— This is the script of CNBC's news report for China's CCTV on February 4, Wednesday.
Australian Prime Minister Tony Abbott said he had ordered a review of foreign investment rules to ensure locals were not disadvantaged.
"The government will shortly put in place better scrutiny and reporting of foreign purchases of agricultural land," Abbott reportedly said in a broad speech to the National Press Club. "And better enforcement of the rules against foreign purchases of existing homes so that young people are not priced out of the market."
Australia already has strict rules on paper regarding the purchase of property by foreigners. Non-residents cannot buy homes, while restrictions apply to temporary residents too and are subject to approval by the Foreign Investment Review Board. Abbott told reporters the previous government, however, had failed to enforce the property rules.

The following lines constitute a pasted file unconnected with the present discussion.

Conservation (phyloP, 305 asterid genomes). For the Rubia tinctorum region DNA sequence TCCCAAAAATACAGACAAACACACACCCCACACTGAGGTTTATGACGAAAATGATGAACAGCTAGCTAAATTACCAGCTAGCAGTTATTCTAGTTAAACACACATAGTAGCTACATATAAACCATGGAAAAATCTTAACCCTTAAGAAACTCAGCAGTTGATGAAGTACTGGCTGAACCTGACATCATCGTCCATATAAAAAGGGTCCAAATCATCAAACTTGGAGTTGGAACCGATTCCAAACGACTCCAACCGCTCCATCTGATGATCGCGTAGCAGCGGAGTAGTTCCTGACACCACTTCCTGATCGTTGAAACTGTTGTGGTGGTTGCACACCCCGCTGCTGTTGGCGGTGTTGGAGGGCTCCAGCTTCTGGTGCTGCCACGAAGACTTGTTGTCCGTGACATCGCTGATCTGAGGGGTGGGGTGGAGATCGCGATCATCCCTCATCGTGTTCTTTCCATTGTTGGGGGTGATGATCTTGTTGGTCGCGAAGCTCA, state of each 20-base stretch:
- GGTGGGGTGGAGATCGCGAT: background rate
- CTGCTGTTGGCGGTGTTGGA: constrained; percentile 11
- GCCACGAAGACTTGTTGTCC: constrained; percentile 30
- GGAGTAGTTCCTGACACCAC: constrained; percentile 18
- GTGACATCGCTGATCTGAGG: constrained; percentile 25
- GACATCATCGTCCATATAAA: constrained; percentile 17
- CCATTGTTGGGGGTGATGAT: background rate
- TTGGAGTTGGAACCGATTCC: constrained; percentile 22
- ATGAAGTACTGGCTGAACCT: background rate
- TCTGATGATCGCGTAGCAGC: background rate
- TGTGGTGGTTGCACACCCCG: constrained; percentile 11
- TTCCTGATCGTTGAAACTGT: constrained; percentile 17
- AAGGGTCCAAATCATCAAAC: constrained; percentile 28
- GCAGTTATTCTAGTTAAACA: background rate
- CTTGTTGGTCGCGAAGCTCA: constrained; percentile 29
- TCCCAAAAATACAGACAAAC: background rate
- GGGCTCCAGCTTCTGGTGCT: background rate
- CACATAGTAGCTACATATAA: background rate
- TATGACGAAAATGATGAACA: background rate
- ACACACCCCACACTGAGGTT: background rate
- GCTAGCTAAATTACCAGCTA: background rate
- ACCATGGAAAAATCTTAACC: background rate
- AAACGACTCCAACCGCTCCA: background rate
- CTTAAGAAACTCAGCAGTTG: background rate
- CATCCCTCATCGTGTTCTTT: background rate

Now, Abbott's administration will ensure tougher scrutiny of foreign purchases of existing residential homes.
Demand by foreigners for properties in Australia is reported to be growing. A National Australia Bank survey showed one in six home purchases in 2014 was by foreigners, among whom American, Canadians, Singaporeans and Chinese are the top 4 buyers.
Shortly after the rates cut announcement from RBA, the country's two biggest banks cut interest rates for home loan customers, with the Commonwealth Bank matching the Reserve Bank's reduction and Westpac giving customers a slightly bigger rate cut.
Analysts say it will take some pressure from Australians who are trying to purchase homes.
[JOHN SYMOND / Founder & CEO, Aussie Home Loans] "I've been in the busineess for 40 years and I've never seen competotion for one of your business in the mortgage world. I think with this rate cut, it's going to intensify the mortgage because the economy is sluggish banks feel very safe in lending to mums and dad home borrowers more than any other sector of their lending. The lower the inetrest rates go, the more appetizing it is for buyers to get in and paritcularly if you leave your money in the bank, you're getting very little interest and you got a pay tax on it and that really incentivise people to find a better way to get a yield and alot of those people are going to home ownership ."
CNBC's Qian Chen, reporting from Singapore.